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Letter To U.S. Dept. Of Transportation Secretary Mary Peters

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Letter To U.S. Dept. Of Transportation Secretary Mary Peters

Senator Mark Pryor today sent a letter to Department of Transportation Secretary Mary Peters expressing his concerns about the agency's plans to implement a 12-month pilot project to allow Mexican trucks to operate beyond their current limits. He reminded the Secretary of his continued interest in ensuring that foreign truckers comply with all safety, insurance, and emission standards as well as fees and taxes currently required for domestic trucks, drivers and trucking companies. The full text of Pryor's letter is below:

The Honorable Mary Peters Secretary U.S. Department of Transportation 400 Seventh Street S.W. Washington, D.C. 20590

Dear Secretary Peters:

I am writing to express my concerns with the recently announced Department of Transportation's (DOT) pilot program to allow 100 Mexican domiciled trucking companies to operate beyond the current 25 mile commercial zone. I also want to express my disappointment with the Department and FMCSA's lack of communication in informing me and other members of the Senate Committee on Commerce, Science, and Transportation prior to DOT's public announcement on February 23, 2007.

As you may recall, during your confirmation hearing on September 9, 2006, I expressed my interest and concern about a rumored pilot program that would allow Mexican domiciled trucks to operate beyond their current scope of authority. During my questioning, you clearly stated that you questioned staff at DOT about the pilot program and were told that there was no immediate plan to implement such a program. You also stated that you would get down to the bottom of the "so-called" rumors surrounding the issue. I concluded my questioning by stating that I would very much appreciate having a dialogue with your department and the agencies that may be developing this program. Unfortunately, I've yet to hear from you or FMCSA regarding this pilot program.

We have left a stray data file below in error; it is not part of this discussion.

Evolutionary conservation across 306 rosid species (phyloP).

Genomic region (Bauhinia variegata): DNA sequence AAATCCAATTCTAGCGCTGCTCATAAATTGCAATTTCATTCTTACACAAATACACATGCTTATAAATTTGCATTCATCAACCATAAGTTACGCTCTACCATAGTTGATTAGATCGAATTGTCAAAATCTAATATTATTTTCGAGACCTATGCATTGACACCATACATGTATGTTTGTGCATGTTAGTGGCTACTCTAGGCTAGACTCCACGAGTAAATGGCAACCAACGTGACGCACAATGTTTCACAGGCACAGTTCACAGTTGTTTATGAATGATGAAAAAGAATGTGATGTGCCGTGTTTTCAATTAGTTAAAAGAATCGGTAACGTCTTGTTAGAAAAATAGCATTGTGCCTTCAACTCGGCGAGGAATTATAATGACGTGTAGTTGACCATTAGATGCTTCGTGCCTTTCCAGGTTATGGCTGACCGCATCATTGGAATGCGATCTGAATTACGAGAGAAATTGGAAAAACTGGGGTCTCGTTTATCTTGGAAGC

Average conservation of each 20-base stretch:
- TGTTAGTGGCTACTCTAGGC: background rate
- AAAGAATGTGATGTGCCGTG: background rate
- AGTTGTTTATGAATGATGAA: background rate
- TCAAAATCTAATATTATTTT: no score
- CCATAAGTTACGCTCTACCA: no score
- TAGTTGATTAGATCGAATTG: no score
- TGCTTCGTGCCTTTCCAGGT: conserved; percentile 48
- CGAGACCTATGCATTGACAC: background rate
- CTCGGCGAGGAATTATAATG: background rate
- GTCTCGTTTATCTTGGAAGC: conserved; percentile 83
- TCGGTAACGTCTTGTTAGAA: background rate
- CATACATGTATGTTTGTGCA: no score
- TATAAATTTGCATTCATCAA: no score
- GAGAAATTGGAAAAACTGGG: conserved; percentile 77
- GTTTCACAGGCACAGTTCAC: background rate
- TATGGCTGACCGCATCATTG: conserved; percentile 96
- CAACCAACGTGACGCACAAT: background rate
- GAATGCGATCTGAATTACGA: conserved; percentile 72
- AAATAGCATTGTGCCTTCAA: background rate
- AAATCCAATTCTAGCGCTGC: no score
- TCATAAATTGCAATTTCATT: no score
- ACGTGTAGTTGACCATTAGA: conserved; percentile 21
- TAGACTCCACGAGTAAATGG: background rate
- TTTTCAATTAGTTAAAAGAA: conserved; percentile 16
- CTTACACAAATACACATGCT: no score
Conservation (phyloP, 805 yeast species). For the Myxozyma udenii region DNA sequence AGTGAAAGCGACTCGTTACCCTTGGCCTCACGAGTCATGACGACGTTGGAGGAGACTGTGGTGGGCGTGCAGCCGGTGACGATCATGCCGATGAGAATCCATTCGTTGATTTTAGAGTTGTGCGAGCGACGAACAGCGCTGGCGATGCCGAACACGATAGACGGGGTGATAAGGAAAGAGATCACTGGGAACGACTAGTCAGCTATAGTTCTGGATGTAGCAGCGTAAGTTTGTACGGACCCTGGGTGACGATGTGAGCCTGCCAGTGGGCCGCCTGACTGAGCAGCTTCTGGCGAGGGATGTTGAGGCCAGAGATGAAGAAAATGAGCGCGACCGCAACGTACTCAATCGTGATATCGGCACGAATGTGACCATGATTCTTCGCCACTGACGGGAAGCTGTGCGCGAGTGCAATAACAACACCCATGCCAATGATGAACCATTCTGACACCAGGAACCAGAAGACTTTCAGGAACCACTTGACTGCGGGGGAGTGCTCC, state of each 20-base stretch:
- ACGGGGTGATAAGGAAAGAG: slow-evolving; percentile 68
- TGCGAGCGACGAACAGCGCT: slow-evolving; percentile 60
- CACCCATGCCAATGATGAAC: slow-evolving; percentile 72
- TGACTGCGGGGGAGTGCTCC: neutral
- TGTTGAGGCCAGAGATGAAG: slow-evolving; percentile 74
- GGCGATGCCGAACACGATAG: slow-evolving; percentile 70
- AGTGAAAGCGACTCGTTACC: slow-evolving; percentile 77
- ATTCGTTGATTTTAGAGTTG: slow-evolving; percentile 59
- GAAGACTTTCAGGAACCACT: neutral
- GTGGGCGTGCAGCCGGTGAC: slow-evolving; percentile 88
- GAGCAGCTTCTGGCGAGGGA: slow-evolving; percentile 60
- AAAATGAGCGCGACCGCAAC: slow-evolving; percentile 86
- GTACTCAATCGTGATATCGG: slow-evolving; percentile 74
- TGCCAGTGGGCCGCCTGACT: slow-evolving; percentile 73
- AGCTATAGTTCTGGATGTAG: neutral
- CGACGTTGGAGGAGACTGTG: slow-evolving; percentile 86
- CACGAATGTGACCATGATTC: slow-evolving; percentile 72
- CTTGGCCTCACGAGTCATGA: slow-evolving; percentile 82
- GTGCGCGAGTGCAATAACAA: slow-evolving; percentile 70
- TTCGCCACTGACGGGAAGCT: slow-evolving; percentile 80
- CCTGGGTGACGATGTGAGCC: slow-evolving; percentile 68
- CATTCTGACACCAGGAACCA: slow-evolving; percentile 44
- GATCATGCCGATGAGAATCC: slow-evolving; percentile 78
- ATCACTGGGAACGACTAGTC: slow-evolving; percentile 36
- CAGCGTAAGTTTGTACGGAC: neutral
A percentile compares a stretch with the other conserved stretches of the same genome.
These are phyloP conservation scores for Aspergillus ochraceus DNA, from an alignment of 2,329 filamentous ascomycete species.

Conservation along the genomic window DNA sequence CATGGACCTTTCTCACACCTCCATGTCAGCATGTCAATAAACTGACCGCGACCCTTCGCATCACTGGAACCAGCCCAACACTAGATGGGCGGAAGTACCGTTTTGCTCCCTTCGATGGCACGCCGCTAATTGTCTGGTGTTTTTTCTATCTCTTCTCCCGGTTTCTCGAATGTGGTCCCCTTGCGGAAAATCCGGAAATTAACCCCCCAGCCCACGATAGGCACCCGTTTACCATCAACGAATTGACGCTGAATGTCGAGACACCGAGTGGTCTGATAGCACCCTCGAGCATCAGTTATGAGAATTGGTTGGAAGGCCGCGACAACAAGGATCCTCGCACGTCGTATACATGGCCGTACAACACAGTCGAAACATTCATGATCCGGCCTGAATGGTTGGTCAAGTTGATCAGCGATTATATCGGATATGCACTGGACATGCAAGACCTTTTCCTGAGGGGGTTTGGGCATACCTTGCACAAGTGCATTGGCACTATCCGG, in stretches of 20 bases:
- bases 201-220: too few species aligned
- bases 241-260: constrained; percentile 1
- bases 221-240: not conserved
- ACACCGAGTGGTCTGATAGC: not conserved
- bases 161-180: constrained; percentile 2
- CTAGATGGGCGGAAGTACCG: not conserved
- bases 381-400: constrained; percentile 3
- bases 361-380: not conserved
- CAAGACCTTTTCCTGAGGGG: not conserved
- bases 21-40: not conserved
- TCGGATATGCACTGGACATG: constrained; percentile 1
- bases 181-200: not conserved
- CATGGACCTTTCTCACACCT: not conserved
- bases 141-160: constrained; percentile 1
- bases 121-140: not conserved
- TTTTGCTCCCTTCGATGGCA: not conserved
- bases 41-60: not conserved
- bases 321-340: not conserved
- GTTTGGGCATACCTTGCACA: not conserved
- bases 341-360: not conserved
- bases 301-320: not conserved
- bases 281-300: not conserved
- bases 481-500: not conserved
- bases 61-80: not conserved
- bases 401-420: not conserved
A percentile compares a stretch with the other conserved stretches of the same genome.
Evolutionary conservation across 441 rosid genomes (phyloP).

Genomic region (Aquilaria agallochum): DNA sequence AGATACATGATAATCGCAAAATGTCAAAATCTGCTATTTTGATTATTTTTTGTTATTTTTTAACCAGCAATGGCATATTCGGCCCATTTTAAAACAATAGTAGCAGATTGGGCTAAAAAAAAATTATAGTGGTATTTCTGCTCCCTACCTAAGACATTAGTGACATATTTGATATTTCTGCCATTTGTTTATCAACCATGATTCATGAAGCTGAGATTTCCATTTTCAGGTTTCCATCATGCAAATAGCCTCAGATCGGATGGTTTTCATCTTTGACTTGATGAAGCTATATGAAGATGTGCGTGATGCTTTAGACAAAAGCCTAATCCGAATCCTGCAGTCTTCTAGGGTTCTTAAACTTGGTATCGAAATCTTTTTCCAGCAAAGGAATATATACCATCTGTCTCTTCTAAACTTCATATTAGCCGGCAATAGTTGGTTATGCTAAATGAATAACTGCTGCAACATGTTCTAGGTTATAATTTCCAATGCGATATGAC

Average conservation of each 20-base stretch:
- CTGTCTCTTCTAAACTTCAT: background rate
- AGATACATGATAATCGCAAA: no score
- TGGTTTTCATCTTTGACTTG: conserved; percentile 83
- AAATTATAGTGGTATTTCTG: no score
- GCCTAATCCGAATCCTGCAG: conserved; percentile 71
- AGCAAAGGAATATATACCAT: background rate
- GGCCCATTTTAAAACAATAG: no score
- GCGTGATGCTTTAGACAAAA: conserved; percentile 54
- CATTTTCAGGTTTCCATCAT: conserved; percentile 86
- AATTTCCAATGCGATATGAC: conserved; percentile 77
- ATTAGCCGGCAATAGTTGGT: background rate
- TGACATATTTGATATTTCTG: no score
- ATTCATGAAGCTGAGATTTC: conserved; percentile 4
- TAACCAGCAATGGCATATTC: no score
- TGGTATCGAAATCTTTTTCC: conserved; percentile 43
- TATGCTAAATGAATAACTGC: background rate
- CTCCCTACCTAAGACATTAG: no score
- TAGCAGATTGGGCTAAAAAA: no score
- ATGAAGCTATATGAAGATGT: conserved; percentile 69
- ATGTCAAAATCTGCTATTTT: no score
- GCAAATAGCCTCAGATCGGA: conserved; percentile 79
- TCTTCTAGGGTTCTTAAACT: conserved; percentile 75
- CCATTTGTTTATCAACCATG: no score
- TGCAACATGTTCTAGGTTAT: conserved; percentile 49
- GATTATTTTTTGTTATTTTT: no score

Since your public announcement of this pilot program, I have conducted a brief overview of the proposed pilot program. As you can imagine, I still have many questions regarding this program and am most concerned about potential safety and security risks that may come with its implementation. Specifically, I'm very concerned with the ability of the Department of Transportation and other homeland security agencies to ensure 100% compliance to all safety, insurance, and emission standards as well as fees and taxes currently required for domestic trucks, drivers and trucking companies.

The Department's failure to communicate the plan to rollout this program has frustrated me. I believe there are other members on the Senate Committee on Commerce, Science, and Technology and in the Senate that share my concerns. I'm hopeful that the Senate will soon examine the Department's proposal and the lack of communication between the Department and Members of Congress. Please know that I continue to maintain an interest in this issue and wish to work with you, but this must include constructive dialogues with interested parties, as well as Members of Congress. I would appreciate you keeping me and other interested members informed of any future developments on this pilot program and any other plans to expand operation authority to foreign domiciled trucks.

In addition, I would appreciate an update on a trucking security amendment that I offered during debate of the Port Security bill that became Public Law (P.L. 109-347) on October 13, 2006. My trucking security amendment became Section 703 of the law. Section 703 provided three directives for DOT. The first was for DOT to issue regulations to verify legal status of all licensed commercial drivers. The second was for DOT to develop commercial driver's license antifraud programs. The third and final directive was for DOT to issue guidelines for Federal, State and local law enforcement personnel on how to identify noncompliance with Federal laws uniquely applicable to commercial motor vehicle and commercial motor vehicle drivers engaged in cross border traffic. These directives are to be completed within an 18 month time frame.

Thank you for considering my request. I look forward to working with you on this issue in the future. Please do not hesitate to contact me if I can be of assistance.


Mark Pryor

Cc: Administrator John Hill, Federal Motor Carrier Safety Administrator

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